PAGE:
If the Brazilian government had a magic wand, it would be the tax known as the IPI, or the industrial production tax.
Every time Brazilian industrial production slips, the government extends an IPI tax break that was first introduced last year on car sales to try to stimulate production. Continue reading »
If Latin America was a gated community, Brazil and Argentina would be the neighbours that just cannot get along. Argentina would moan that Brazil keeps parking in its driveway and Brazil would complain that Argentina is building too big a fence around its backyard.
But in the real world of the region’s Mercosur trading bloc, things are a tad more complicated than that. Continue reading »
With friends like these, who needs enemies? Just when it seems like Brazil’s economy is on the mend, guess who wants to put a spanner in the works? Argentina.
A supposed partner under the Mercosul trade agreements, Argentina is proving to be right burden. Readers will recall that the hard landing of Argentina’s economy this year is estimated by Morgan Stanley to have shaved a fifth off Brazilian industrial production growth.
Now Argentina could worsen this outlook by calling on Brazil to delay the beginning of free trade in the car industry in 2013 and instead increase barriers. Continue reading »
Brazilian carmakers were happy to take the handouts when the government offered them. Now they are realizing they may have made a bargain with the devil.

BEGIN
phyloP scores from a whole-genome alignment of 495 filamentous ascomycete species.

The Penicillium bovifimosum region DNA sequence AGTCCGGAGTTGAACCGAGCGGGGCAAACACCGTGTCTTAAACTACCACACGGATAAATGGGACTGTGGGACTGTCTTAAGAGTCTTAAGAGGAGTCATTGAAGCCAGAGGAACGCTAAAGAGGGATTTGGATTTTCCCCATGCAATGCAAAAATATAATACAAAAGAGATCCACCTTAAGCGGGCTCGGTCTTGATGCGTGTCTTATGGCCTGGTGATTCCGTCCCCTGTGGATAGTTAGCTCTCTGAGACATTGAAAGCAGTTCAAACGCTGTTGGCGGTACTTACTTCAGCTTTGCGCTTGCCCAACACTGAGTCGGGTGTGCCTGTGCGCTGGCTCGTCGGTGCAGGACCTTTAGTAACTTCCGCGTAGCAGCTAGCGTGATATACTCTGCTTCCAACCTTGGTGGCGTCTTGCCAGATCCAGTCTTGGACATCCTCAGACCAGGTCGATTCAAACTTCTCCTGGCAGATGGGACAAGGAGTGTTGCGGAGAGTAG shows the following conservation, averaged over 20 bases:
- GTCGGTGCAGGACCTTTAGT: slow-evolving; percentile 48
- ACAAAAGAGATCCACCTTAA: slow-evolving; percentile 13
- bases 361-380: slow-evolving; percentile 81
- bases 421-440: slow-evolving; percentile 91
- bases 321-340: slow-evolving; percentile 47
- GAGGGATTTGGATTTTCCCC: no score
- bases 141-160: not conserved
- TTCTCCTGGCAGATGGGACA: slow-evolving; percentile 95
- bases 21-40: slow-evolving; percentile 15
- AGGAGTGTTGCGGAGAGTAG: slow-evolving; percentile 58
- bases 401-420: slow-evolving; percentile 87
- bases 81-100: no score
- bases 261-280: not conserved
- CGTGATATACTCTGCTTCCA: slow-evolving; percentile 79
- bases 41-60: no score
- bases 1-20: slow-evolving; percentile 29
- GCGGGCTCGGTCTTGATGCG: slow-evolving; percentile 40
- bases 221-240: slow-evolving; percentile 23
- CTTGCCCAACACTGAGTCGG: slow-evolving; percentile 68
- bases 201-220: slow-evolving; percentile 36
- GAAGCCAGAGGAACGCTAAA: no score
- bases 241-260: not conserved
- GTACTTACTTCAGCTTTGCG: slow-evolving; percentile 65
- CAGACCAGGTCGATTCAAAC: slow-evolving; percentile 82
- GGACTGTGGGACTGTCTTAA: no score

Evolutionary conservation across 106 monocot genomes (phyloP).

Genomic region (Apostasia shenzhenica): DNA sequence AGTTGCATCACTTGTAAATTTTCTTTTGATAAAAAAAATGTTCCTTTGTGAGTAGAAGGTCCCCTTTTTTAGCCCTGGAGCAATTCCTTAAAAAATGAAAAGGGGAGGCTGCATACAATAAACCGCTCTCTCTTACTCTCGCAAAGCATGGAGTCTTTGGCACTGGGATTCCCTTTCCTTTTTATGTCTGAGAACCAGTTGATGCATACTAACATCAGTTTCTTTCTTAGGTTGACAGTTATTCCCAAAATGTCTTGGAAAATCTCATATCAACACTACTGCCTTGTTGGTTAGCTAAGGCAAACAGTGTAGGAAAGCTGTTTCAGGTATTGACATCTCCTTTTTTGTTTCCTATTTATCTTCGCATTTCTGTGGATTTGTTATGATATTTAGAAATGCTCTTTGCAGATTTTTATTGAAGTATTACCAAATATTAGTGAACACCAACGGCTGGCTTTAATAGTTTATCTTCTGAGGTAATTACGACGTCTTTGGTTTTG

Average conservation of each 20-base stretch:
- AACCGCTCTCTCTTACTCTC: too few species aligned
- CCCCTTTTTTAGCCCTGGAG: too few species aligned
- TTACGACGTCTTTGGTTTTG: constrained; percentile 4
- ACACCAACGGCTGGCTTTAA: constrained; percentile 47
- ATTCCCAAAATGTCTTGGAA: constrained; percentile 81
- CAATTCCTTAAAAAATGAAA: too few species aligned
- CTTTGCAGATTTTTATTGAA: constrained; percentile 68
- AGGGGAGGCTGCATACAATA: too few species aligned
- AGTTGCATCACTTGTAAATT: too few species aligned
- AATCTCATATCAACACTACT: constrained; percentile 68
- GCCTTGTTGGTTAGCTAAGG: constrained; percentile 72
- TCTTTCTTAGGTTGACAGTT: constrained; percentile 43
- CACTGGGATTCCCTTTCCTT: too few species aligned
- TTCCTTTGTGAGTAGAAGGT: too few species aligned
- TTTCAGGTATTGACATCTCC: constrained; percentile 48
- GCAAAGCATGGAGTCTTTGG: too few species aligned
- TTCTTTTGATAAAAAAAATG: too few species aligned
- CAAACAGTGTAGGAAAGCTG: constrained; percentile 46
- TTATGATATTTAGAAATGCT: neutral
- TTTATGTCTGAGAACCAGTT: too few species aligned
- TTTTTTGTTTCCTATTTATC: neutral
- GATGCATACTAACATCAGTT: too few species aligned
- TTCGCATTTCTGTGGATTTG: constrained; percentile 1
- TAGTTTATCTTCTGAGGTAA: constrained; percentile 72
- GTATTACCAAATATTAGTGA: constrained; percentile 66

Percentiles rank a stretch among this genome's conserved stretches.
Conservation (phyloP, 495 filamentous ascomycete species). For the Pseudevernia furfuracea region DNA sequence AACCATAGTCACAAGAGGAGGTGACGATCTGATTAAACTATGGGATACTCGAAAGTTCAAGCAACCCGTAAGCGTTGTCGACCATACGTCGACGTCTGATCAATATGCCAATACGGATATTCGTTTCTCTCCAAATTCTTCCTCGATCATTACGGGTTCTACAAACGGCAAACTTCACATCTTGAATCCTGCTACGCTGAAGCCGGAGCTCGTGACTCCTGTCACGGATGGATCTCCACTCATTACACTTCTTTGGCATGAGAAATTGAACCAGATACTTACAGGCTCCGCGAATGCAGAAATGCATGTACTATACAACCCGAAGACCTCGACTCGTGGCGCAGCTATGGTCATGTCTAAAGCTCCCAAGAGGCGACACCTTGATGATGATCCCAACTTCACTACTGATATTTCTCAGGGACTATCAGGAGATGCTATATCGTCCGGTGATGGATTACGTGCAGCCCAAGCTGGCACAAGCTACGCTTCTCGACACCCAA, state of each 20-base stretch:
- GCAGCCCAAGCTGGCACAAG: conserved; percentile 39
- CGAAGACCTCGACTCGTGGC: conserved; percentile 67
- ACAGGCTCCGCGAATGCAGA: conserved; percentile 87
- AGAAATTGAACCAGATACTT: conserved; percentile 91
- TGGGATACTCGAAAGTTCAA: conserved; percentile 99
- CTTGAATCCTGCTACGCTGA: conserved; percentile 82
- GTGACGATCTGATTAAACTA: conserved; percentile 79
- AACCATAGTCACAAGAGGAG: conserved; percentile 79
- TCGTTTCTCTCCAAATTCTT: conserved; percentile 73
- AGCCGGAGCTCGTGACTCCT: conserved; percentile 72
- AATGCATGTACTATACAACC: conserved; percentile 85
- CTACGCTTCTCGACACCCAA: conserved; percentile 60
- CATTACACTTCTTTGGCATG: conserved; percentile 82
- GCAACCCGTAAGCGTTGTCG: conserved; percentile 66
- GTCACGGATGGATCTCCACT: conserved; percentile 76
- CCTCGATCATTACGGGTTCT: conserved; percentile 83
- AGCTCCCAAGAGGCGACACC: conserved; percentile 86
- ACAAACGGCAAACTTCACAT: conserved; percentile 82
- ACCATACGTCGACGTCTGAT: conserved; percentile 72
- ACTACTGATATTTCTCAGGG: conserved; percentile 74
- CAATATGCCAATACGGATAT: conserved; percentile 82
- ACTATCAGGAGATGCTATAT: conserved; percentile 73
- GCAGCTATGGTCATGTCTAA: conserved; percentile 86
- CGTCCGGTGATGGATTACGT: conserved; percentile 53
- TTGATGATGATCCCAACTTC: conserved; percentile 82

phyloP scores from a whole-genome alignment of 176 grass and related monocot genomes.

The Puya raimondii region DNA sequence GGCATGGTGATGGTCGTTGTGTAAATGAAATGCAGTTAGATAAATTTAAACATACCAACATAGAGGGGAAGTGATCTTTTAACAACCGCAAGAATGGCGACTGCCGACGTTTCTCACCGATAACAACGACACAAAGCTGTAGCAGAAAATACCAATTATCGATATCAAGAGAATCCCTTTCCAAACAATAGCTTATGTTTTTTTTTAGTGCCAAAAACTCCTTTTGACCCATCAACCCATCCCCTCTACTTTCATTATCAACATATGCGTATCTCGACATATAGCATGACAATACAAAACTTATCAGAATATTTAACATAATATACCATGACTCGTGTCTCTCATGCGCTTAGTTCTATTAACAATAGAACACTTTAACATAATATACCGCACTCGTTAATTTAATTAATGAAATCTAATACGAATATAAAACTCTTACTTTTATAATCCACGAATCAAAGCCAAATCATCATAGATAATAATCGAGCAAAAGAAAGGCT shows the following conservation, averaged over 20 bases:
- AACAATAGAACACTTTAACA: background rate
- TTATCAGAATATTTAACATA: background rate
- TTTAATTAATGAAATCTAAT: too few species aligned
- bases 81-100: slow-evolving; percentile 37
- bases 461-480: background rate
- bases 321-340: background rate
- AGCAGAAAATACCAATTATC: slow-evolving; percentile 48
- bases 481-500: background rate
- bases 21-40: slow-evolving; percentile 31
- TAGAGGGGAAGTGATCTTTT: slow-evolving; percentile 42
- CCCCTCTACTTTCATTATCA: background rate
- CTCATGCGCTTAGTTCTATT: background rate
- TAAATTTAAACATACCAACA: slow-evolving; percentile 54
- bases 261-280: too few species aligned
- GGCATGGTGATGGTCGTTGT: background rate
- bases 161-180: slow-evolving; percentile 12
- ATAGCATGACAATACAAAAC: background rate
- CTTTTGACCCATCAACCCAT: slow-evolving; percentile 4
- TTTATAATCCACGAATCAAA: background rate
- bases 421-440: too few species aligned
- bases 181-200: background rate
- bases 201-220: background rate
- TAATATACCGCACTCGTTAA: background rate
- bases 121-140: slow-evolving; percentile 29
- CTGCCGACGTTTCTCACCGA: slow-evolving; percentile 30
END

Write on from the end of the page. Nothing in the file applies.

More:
After car sales plummetted earlier this year, the government granted tax breaks to the industry, which is dominated by the big four – Fiat, Volkswagen, General Motors and Ford. The measure slashed the retail price of cars and helped manufacturers clear a build-up of inventories that was burning a hole in their balance sheets. Continue reading »
Is this the same company? Is this the same country?
In 2011, Mercedes Benz was boasting about the record year it had in Brazil. The company sold 42,600 trucks in Latin America’s biggest economy and 14,900 buses, up from 40,850 and 14,320 a year earlier.
Now suddenly it is laying off more than 10 per cent of its workforce to cope with a slowdown in what only a few months ago was a market that was predicted to soon overtake Japan as the world’s fifth biggest for auto sales. Continue reading »
There’s no doubt that Brazil’s economy needed fixing. Despite its image as a booming Bric, Brazil has barely been growing at all for almost a year now.
But the government’s way of going about it late on Monday night is likely to raise a few eyebrows. Continue reading »